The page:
This blog post is more of a survey for my readers and a reminder (to open/fund their IRA) than advice. But I hope everyone who comments has some great insight!
Here’s the deal. I’ve been obsessed with personal finance since I graduated college in 2006. I opened a Roth IRA in 2007 and have fully funded it every year. My fiance and I have also been together since 2007, and he’s read all of my posts about IRAs (Opening an IRA: No excuses, Should Everyone Contribute to a Roth IRA? and even How often should I contribute to my Roth IRA?). But he never opened one. And until we were engaged, I thought “well, that’s none of my concern” and barely nagged him about it. But now that we’re in this for the long haul, I realized I need to amp up my nagging and get him to open and fund an IRA before the April 15th deadline for 2013 (yes, that’s right, you can fund last year’s IRA up until this year’s Tax Day). As a note, for 2013 and 2014, the contribution limits for IRAs is $5,500 (or $6,500 if you’re 50 or older).
I thought he had all the information he needed. But he came back with one more question:
Where should I open my IRA?
It’s a valid question. There are lots of companies out there. Most banks, credit unions, and discount brokerages offer an IRA. But they all have different fee structures and funding options. Some will waive fees if you set up automatic contributions.
Unfortunately, I don’t actually have the answer for what company to go with. I opened my IRA at Fidelity mostly because it was a company I had seen my parents using in the past, and it was a well-recognized name. It later worked out that my new (current) job runs their 401(k) through Fidelity, which proved to be convenient for a number of reasons: only one login to remember, and I could analyze my entire portfolio in one place.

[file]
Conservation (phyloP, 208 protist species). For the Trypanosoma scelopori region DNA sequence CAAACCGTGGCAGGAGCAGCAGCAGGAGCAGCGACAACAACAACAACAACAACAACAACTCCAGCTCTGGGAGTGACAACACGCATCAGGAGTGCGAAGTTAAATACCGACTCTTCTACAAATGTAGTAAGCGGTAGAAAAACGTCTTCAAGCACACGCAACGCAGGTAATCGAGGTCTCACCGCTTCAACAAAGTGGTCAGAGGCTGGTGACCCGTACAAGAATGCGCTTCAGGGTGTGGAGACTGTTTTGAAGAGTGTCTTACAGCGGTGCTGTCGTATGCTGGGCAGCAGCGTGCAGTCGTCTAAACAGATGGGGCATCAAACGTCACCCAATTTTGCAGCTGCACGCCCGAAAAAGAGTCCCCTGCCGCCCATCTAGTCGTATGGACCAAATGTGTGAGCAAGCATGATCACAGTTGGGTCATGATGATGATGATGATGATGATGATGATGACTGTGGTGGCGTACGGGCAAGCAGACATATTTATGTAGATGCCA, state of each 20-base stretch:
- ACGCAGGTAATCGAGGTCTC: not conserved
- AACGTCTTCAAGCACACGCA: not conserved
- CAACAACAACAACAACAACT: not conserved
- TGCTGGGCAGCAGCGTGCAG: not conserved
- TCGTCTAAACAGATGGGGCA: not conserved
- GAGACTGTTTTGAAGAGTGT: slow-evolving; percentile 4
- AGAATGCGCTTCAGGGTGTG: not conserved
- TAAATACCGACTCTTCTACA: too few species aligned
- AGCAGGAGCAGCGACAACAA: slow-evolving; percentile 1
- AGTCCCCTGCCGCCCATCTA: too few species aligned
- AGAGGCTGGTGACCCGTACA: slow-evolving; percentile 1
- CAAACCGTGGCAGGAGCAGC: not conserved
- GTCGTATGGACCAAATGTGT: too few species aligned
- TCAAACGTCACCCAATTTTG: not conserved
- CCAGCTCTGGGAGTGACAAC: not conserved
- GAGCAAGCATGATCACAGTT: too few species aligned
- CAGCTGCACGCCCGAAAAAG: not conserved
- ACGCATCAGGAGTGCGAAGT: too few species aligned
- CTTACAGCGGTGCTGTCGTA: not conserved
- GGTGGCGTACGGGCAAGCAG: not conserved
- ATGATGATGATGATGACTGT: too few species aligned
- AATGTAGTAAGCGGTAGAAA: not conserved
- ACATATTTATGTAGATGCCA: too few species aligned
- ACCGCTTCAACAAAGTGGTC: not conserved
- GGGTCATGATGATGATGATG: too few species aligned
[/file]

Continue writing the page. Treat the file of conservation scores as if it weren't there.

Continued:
I put out a quick tweet to seek advice for where to open an IRA. From DQYDJ, I heard Fidelity, Scottrade, T. Rowe Price, and Tradeking. Jeff Rose seconded the advice for Scottrade. (Then Scottrade chimed in with a link to an incentive to open an IRA with them). My (real life!) friend Brian says he has his IRA with USAA, holding Vanguard funds (I agree with the Vanguard funds, I’ve heard really good things about their low-cost index funds). Then the Debt Free Guys said they like their Schwab account.
So, I don’t know if that helps at all. Unfortunately, my best advice is to shop around at different companies and see what sort of fees they have, what kind of funds they offer and what (if any) minimum investment requirements there are! Some funds have very high minimum requirements, though the minimums may be waived if you sign up to auto-contribute to your account.
Lastly, check out the comments as they (hopefully) come in. I’m always looking to friends for advice, and this is no exception! Tell me what companies you like (and don’t like) for retirement accounts! And share your insight for what else to look for in a company!